Unpacking 'Net-Zero' Emissions, and a New Climate Agenda for India

26 March 2021
Unpacking 'Net-Zero' Emissions, and a New Climate Agenda for India
TWO-PART SERIES IN HINDUSTAN TIMES BY NAVROZ K DUBASH

The year 2021 promises to be a blockbuster for global climate politics. The Intergovernmental Panel on Climate Change (IPCC) will release its report this year, updated national pledges on emission limits are expected, and all this is on the table at a climate Conference of Parties in the United Kingdom (UK) in November. Not least, a re-invigorated Joe Biden-led United States (US) has placed the climate crisis near the top of its foreign policy agenda.

There is plenty at stake for India, including diplomatic, economic and climate outcomes. There is global pressure on India to telegraph its intentions as early as the US-hosted Climate Leaders Summit in April, or a UK-hosted G-7 Summit in June.

What should India say, and do? We are pleased to share a new two-part series in the Hindustan Times by Navroz K. Dubash which outlines a new approach to Indian climate policy, action, and leadership. We also include links to relevant blog posts, and selected quotes in the press.

In the Hindustan Times:

Part 1: Net-zero emission targets are a hollow pledge

By Navroz K. Dubash

India needs to define its climate policies in ways that meet diplomatic, developmental and climate interests simultaneously. A net-zero pledge by 2050, particularly if bound in law, would likely win us diplomatic credit, but will risk our development future, and ironically, may not, in practice, accelerate our transition to a low-carbon future.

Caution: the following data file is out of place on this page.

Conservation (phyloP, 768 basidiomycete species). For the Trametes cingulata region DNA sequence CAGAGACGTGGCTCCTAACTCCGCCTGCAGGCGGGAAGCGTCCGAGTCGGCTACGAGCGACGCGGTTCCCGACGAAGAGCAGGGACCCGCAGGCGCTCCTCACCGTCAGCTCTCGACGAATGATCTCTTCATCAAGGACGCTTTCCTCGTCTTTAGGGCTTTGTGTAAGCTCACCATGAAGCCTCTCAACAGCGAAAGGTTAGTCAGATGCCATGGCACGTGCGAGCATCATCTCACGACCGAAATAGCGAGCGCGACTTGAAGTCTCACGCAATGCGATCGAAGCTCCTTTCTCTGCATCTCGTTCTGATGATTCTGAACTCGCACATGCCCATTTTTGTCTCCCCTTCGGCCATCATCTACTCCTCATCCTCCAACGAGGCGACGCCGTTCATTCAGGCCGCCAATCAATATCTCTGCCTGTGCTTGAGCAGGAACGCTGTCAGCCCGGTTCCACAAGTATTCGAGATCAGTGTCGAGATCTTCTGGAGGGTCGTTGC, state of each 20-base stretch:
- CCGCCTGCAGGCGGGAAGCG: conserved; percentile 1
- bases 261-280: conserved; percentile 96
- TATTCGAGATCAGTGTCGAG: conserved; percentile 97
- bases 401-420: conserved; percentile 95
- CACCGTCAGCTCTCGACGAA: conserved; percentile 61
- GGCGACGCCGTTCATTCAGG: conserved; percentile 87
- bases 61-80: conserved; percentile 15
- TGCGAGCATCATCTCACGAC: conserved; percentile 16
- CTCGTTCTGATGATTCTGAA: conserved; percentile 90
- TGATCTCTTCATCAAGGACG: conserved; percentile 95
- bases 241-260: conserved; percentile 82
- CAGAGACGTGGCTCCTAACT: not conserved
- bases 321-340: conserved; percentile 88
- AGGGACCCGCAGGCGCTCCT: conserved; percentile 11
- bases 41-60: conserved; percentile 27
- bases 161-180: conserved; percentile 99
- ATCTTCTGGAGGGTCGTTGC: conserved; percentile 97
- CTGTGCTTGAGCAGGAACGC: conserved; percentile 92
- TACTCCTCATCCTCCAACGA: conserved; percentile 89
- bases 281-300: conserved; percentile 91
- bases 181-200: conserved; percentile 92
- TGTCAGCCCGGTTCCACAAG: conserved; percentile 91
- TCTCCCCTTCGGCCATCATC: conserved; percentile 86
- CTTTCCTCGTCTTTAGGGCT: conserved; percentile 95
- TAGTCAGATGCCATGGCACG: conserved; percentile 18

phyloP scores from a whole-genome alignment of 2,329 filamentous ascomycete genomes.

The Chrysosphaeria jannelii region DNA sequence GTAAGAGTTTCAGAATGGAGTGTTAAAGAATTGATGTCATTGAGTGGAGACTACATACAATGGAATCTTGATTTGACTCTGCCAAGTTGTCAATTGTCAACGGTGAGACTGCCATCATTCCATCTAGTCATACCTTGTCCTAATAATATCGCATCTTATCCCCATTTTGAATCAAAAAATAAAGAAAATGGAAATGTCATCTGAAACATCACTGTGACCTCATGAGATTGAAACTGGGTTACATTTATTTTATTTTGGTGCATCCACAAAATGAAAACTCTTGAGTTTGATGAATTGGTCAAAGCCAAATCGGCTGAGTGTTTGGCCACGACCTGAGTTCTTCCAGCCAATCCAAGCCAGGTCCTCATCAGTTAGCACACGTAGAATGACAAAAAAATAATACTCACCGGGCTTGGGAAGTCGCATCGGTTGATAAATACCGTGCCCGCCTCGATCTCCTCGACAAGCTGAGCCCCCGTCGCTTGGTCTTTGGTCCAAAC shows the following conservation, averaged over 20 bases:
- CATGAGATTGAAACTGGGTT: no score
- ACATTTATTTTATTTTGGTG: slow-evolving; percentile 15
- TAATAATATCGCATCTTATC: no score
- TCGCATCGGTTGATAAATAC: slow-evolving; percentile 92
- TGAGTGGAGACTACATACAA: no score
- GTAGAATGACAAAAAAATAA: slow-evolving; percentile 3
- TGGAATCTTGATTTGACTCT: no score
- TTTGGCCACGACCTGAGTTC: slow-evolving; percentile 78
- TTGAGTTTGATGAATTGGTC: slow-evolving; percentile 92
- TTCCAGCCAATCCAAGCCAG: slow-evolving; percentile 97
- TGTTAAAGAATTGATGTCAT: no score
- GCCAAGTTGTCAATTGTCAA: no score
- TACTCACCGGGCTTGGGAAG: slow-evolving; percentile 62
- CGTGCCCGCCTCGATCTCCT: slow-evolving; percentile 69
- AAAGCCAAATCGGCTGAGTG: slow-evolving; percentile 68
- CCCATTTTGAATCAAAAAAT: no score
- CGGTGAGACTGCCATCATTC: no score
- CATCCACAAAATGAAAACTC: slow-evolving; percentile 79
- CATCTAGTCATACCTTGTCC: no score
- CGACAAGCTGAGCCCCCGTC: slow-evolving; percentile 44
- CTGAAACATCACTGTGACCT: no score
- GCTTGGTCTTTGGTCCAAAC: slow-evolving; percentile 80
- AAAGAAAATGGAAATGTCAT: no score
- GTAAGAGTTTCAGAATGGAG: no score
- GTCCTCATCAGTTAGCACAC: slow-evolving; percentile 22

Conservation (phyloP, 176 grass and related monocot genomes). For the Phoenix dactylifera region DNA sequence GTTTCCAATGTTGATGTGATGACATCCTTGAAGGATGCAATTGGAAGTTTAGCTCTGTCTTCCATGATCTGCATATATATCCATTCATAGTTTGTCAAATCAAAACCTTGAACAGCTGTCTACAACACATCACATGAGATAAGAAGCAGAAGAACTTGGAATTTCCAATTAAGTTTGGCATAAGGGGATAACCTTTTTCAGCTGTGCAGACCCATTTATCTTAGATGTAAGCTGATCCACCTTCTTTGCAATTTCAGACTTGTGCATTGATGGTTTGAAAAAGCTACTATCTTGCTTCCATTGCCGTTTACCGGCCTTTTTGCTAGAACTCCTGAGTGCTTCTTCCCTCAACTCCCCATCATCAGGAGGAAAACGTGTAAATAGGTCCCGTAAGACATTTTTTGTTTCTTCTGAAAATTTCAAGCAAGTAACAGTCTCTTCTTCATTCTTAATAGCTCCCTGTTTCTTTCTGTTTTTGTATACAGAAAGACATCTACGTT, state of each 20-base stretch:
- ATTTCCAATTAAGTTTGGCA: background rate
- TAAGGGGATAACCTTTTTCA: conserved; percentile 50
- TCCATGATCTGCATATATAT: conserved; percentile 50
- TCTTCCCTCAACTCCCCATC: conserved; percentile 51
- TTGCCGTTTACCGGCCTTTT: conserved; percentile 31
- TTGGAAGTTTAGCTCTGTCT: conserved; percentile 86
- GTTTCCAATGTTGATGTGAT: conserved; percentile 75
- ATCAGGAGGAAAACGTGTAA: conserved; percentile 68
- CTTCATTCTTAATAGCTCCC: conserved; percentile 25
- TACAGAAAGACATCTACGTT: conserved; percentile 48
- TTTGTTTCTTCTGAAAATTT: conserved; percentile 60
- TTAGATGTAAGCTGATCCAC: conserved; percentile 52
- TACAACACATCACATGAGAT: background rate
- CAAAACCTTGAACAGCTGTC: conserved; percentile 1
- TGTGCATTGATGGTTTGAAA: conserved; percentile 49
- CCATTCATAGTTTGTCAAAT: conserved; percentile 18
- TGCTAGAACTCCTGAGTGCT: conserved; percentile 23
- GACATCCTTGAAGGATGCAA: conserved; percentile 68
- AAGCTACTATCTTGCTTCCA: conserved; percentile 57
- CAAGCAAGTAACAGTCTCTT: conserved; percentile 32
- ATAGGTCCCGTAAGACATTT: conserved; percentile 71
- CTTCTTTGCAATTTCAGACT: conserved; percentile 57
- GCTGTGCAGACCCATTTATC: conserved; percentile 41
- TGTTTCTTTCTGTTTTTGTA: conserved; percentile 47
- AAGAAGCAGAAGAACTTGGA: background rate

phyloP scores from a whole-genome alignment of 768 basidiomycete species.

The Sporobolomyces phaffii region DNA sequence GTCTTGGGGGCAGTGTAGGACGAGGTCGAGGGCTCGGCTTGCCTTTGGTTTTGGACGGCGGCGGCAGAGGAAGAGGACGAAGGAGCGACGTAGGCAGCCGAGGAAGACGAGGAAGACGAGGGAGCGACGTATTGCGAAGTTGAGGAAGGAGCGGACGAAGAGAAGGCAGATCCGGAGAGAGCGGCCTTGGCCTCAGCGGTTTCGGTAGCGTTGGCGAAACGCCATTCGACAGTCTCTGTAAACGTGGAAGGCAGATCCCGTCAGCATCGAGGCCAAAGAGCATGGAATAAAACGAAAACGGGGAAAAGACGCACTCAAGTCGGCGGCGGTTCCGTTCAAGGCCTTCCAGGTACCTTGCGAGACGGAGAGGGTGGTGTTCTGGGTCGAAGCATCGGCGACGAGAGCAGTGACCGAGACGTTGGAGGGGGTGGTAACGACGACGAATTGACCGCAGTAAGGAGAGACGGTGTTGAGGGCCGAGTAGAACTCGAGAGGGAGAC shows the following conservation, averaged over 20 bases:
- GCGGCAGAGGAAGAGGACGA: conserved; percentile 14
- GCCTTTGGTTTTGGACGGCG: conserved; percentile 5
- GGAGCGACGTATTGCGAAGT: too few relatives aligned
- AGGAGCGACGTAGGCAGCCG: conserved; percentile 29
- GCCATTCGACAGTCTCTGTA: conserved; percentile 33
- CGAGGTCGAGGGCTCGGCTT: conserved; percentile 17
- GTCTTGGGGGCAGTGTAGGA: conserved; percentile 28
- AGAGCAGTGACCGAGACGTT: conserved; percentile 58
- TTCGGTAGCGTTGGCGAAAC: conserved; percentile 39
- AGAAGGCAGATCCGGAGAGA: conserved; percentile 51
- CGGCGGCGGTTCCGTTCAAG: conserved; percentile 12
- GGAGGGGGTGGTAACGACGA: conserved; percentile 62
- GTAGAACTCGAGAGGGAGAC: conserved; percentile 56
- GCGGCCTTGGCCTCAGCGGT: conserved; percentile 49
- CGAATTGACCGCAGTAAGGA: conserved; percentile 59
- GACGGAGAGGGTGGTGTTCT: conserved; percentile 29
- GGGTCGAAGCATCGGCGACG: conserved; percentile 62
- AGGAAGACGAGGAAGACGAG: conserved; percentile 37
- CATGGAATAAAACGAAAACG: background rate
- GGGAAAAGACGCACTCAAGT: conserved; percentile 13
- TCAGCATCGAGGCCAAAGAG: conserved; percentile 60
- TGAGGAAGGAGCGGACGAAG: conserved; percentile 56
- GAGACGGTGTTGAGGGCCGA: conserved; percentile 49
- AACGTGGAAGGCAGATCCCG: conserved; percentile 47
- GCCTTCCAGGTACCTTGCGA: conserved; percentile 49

Part 2: Proposing a new climate agenda for India

By Navroz K. Dubash

In India, a focus on development pathways requires three steps: sectoral transition plans for key areas of the economy; strong institutions for climate governance; and economy-wide targets that emphasise near-term actions.

In Environmentality, a blog by the Centre for Policy Research:

Blog: Should India consider a net-zero climate pledge?

By Navroz K. Dubash

Instead of uncritically joining the net-zero bandwagon, India could usefully advocate broadening of what counts as desirable climate action to include not just ambition, but also implementation.

Excerpt: Durable national institutions for climate governance

By Navroz K. Dubash 
In a recent contribution to MIT Technology Review, Dubash highlights the role of institutions in our collective response to climate change.

Quick Takes in the Press

  • "We don’t know exactly how we will do it and what are the potential trade-offs with development objectives. [...] For countries such as India, the most important thing is to achieve the greatest development for the fewest additional emissions," says Dubash. "Instead of setting a distant net-zero goal, India should figure out ways to avoid locking in high-carbon infrastructure." In Bloomberg on March 17.
  • “A climate change commission is useful, but not one articulated solely or even mostly around carbon budgets," says Dubash. "Meeting carbon budgets does not animate Indian politics and policy, transformational sectoral change does." In Climate Home News on March 18.
  • "For the industrialised countries, the language of net zero seems to be very big. But I would welcome them telling us what that translates to in the next 10 years, and how are you going to get there? While we talk about an 'ambition gap' regarding emissions reductions," says Dubash, "we also need to address the 'implementation gap.'" In Mint Lounge on March 19.
  • "I'm completely in favor of having a focal point for global policy, but I sometimes worry that the tail shouldn't wag the dog here," says Dubash. "We want to not just have countries saying that they're going to do something very progressive, we want to have hard evidence that they will actually do it." In Lights On: The Weekend Read on February 21.

 

The views shared belong to individual faculty and researchers and do not represent an institutional stance on the issue.